The Committee had achieved further momentum in negotiating the convention, he said, noting that the next session, the sixth, would be held at Headquarters for two weeks from 1 to 12 August. The process, namely, the integration of 600 million people, or 10 per cent of the world’s population, was historic. As the world aged, there would be more and more people with disabilities. With that growing number, the aim was to try to defend those persons’ dignity and human rights. The effort was breaking new ground in the human rights sphere, as countries and non-governmental organizations and people from different cultures and venues and systems came together to reach agreement on a treaty.
Asked if the panellists could provide more details about the “right to life” debate, Mr. MacKay said that the reality was that there were situations in which embryos were aborted because they had a disability. A number of people in the room had been very conscious of the fact that they, too, could have been deprived of the right to life had that decision been made in their case. People with disabilities were sometimes sterilized and deprived of the opportunity to have children. In societies where abortion was legal, people with disabilities say they should have the right to decide whether or not to have an abortion. The discussion was not yet resolved, and it would be one of the most difficult issues.
So, would States parties have to outlaw abortion for persons with disabilities? the correspondent asked in a follow-up question. Mr. MacKay said he thought that would mean that, if countries did not allow abortion as a national policy applicable to the population at large, then no one was proposing to change the rule with persons with disabilities, but if they do allow abortion, a foetus should not be aborted because it had a disability or because the mother had a disability. There should be no situation where a woman with a disability was not allowed to conceive, yet in a lot of countries that was actually occurring.
He added, to a further question, that, depending on the negotiations’ outcome, governments might be asked to prevent the abortion of a foetus made solely on the grounds that it had a disability. So, in countries where governments allowed abortion to preserve the mother’s health, then that would continue to be the case. People were suggesting that, in terms of article 8 of the convention, a decision should be taken on abortion “as usual”, but not on the basis that either the foetus or the parent had a disability. If a child was born with a disability, then society should support the parents in helping to care for that child.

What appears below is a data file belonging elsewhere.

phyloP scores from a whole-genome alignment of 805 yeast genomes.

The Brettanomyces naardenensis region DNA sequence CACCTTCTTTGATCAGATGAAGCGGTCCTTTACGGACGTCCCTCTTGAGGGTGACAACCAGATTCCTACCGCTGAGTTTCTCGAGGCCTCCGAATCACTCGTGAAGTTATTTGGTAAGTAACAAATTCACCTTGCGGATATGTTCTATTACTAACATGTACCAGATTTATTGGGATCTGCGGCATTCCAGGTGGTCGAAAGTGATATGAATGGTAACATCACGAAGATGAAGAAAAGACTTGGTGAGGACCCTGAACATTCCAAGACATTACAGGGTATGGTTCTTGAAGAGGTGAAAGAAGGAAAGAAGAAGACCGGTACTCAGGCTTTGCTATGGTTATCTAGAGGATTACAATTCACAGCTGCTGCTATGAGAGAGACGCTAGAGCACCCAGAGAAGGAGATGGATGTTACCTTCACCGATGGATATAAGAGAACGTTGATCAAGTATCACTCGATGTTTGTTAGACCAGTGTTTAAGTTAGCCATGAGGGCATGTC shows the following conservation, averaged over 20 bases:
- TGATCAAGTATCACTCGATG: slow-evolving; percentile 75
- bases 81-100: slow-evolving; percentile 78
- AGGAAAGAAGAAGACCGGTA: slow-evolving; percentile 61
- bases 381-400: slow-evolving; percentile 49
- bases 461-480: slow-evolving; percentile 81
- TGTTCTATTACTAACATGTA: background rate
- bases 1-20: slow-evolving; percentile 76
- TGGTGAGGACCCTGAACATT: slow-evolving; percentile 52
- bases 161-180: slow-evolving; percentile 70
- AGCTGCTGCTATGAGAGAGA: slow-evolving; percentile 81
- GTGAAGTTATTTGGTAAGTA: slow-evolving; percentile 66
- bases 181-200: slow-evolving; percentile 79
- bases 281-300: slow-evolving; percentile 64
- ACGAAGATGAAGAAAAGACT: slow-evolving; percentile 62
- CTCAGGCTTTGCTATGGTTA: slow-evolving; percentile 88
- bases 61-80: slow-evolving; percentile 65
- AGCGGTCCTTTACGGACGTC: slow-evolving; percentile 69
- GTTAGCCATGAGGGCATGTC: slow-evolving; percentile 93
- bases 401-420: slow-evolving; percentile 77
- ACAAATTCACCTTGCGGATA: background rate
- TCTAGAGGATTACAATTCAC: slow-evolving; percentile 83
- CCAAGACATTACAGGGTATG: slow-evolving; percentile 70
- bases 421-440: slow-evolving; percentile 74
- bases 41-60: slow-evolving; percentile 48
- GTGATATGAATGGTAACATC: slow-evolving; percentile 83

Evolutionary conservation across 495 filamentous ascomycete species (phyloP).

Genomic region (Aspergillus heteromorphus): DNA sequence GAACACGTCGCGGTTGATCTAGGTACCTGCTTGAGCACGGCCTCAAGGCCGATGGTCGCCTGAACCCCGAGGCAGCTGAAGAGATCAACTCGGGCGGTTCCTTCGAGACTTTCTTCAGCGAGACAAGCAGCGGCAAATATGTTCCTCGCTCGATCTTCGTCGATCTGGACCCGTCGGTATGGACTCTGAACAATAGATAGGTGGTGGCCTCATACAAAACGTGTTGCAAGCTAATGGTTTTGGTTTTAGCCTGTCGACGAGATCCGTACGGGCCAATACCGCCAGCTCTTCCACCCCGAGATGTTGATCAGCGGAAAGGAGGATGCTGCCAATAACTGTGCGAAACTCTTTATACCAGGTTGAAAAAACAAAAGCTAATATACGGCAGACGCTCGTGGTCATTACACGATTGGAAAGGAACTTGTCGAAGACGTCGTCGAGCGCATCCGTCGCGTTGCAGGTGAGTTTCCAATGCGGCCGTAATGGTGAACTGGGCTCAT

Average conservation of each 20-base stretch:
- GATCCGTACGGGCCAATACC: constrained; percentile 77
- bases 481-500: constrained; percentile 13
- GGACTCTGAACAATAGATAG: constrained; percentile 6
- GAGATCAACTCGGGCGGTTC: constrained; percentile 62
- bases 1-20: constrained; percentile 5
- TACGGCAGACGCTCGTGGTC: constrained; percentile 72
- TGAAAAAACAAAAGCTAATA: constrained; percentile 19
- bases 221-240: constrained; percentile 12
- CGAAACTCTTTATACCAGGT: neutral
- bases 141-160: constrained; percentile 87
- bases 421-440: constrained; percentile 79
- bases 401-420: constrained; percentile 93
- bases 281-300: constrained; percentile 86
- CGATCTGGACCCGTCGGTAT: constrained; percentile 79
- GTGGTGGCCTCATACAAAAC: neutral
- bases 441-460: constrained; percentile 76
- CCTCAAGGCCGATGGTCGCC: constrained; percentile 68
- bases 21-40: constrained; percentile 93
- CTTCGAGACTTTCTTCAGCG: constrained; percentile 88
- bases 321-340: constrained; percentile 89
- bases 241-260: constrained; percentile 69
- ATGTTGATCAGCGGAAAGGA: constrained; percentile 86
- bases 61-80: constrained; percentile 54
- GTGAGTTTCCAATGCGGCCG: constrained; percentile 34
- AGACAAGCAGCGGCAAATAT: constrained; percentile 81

On another complex issue, Mr. Gallegos Chiriboga said that often people with disabilities committed suicide, but that was not necessarily because the person had a disability, but because society did not accept that person.
Mr. MacKay added that the convention might have a role to play in terms of laying downs norms and standards, and the approaches of governments and societies in a way that made people with disabilities less unhappy.
Replying to another question, he said that the convention would be a guideline, both to countries that did not have legislation for persons with disabilities -– and of the United Nations’ 191 Member States, more than 70 did not -– and others had legislation that needed to be modernized. Persons with disabilities were seeking the capacity to “self-determine” their futures, and not be subjected to government interference or inference by others in that process.
Disability had been a health issue before it evolved into a social issue, Mr. Gallegos Chiriboga said to a further question. The concern now was how to integrate those individuals into society by protecting their right to a job, to a family, and to doing what other human beings did and not be excluded because of their disabilities. In 2002, when work first began on the convention, it was clear that there was no clear-cut definition of disability. The issue had also evolved from one of limitation to compensation. For example, a person who needed glasses used to be thought of as having a disability, but now they have a “compensation”.
Responding to another question, Mr. MacKay say the discussions had not yet touched on the final clause issue, such as how many ratifications would be needed for the convention to come into force. So far, 15 articles had been drafted out of a total of 25, but even that number was still a bit fluid. “Nothing is agreed until everything is agreed”, he said.
* *** *